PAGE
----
How Does Play Therapy Work?

pic1As much as we try to understand our children, there are times when they concern and frustrate us in equal measure. We try to be good parents or teachers but, sometimes, there is obviously something wrong and all our efforts fail to address the core issue.

One of the main problems is crossing the ‘border’ between the adult and child worlds. Adults can verbally express their needs and responses whereas children do not have that ‘cognitive’ ability.

Instead, children use play as their developmentally natural media, to make sense of their world and to express their concerns, feelings and fears. Adults often see play as abstract and disconnected from reality.  Play Therapy allows children to operate without adult restrictions and expectations, and from this freedom, a child can work through, and often resolve, issues.

An adult can struggle with a life event but will often seek the advice of friends and read or talk through their problems.

Children, not having the developmental ability and experience, often interpret events in their own way, often far away from reality. A child whose parents have divorced might see some inconsequential action of theirs as wholly responsible for that divorce. For example a child witnessed his parents’ argument where his dad was complaining that he is tired of taking children to school every day. This child thinks that the reason that dad packed his bags and left the house is the fact that he was tired of taking him to school. This can seriously affect the child’s emotional stability, which in turn can lead to the child exhibiting unusual and unwanted behaviours. As adults we understand the main cause of divorce, but that does not deal with the, often complex explanation the child is struggling to understand and clarify in their own minds.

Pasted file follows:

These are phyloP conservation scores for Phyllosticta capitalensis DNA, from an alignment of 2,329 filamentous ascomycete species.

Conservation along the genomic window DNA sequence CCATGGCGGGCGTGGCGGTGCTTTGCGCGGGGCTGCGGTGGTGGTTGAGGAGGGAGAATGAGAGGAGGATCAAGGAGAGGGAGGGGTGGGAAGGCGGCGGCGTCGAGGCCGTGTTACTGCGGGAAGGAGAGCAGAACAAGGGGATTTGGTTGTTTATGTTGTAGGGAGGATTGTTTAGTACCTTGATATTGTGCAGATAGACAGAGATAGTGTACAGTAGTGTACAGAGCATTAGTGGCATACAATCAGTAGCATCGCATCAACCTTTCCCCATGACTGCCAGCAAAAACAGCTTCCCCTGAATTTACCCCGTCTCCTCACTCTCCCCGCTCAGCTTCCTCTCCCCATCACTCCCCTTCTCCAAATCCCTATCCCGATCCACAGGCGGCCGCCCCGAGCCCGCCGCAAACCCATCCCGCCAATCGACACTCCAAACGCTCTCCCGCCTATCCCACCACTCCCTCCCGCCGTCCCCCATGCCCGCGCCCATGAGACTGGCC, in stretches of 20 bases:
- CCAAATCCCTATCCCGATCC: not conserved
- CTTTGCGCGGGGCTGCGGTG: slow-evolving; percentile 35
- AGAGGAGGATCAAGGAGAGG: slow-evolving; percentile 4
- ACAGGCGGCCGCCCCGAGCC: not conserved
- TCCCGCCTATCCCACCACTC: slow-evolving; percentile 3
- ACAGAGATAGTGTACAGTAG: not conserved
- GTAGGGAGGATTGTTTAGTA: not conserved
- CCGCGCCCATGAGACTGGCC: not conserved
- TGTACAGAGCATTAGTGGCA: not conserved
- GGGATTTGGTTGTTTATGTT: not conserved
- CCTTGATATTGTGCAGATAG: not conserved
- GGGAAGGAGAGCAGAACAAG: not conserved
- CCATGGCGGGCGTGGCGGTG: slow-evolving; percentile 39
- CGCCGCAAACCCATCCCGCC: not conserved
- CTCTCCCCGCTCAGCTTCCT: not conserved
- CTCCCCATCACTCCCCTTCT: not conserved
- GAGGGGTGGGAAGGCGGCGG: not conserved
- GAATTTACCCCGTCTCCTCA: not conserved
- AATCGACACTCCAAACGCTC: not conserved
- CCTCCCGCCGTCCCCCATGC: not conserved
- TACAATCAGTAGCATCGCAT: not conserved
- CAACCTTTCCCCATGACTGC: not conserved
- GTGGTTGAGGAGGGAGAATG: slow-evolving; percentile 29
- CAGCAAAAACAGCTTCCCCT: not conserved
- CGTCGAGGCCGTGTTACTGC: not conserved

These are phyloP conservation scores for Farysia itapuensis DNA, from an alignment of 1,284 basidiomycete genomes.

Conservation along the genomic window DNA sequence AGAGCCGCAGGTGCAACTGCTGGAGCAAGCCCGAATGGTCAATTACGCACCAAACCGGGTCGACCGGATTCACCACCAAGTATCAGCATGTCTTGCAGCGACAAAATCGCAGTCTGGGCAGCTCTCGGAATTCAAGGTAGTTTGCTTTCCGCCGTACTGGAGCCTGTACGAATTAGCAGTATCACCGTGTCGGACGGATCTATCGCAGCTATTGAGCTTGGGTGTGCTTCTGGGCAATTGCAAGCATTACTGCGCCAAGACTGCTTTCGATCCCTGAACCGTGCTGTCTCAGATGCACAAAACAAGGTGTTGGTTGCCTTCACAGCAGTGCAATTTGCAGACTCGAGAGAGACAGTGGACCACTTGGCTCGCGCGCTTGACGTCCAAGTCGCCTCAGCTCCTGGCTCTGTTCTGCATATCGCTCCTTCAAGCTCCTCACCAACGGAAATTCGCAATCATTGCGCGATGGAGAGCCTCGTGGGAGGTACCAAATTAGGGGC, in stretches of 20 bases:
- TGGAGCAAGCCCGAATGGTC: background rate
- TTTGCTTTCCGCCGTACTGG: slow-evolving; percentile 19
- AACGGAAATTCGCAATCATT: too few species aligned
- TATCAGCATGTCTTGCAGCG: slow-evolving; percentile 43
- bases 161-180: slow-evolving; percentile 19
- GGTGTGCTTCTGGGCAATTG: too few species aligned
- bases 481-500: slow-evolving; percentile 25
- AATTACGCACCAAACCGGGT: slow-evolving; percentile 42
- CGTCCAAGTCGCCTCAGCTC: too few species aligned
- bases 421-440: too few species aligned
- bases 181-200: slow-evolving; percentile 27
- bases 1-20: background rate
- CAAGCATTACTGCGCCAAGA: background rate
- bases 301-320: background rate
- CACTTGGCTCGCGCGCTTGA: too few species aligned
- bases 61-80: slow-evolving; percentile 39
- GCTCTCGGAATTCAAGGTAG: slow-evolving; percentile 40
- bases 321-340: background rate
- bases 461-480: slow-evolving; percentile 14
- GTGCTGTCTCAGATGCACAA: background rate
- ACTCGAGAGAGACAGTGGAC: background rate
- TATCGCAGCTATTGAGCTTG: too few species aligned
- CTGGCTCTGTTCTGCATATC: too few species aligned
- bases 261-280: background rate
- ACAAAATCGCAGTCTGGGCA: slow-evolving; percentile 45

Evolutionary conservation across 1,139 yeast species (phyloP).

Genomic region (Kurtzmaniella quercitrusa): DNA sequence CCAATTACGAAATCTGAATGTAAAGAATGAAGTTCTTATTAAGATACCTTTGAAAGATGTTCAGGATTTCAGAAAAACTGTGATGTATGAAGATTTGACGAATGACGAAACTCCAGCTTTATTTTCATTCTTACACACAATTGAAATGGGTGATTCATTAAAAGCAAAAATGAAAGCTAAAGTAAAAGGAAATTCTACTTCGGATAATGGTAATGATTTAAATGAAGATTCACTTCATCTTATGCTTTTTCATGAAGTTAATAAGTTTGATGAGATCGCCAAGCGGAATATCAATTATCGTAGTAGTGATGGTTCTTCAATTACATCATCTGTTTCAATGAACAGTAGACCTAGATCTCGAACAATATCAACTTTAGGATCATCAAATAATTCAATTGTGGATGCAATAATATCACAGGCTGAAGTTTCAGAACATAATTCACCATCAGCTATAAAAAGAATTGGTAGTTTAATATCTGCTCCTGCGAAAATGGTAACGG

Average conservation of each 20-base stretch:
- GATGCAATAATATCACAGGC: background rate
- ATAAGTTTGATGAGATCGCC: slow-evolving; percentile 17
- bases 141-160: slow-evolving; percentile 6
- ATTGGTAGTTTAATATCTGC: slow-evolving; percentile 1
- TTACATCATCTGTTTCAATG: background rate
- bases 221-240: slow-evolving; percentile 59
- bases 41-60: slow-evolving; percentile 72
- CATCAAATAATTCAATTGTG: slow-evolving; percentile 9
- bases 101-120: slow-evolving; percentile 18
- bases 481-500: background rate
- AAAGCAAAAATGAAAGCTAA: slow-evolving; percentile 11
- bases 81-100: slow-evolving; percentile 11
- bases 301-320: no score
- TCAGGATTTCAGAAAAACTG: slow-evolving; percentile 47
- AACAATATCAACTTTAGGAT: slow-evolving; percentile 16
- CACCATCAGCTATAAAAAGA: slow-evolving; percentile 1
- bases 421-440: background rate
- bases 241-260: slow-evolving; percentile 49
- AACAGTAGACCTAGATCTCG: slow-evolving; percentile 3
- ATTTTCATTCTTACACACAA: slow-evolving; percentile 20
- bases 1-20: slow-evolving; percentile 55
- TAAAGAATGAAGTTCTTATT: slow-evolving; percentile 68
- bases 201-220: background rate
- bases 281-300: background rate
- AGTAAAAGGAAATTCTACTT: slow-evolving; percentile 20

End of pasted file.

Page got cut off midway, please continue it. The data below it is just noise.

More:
Play therapy is the best, natural and developmentally appropriate method of enabling children to express their feelings. Instead of making a child operate on adult, verbal and rational level, the therapist enters the emotional world of the child. Developmentally, children are unable to perceive and process their experiences in the way adults are. While adults are able to communicate their thoughts and feelings verbally, children use play as their method of communication. Play is a child’s language of expression.  In play therapy, the toys and art media are considered to be the child’s “words” of communication.

Through media such as:

  • Toys
  • Dramatic role play
  • Music
  • Art media such as drawing, painting etc.
  • Clay
  • Sand and water
  • Therapeutic stories
  • Puppets
  • Constructing things
  • Nature – like materials such as sea shells, twigs, stones, plants etc.

A child, in a non-directive play therapy, is given the freedom to choose what toys, art media or materials are the best for him  to meet his unique emotional needs and to express them in the most naturally and developmentally suitable way.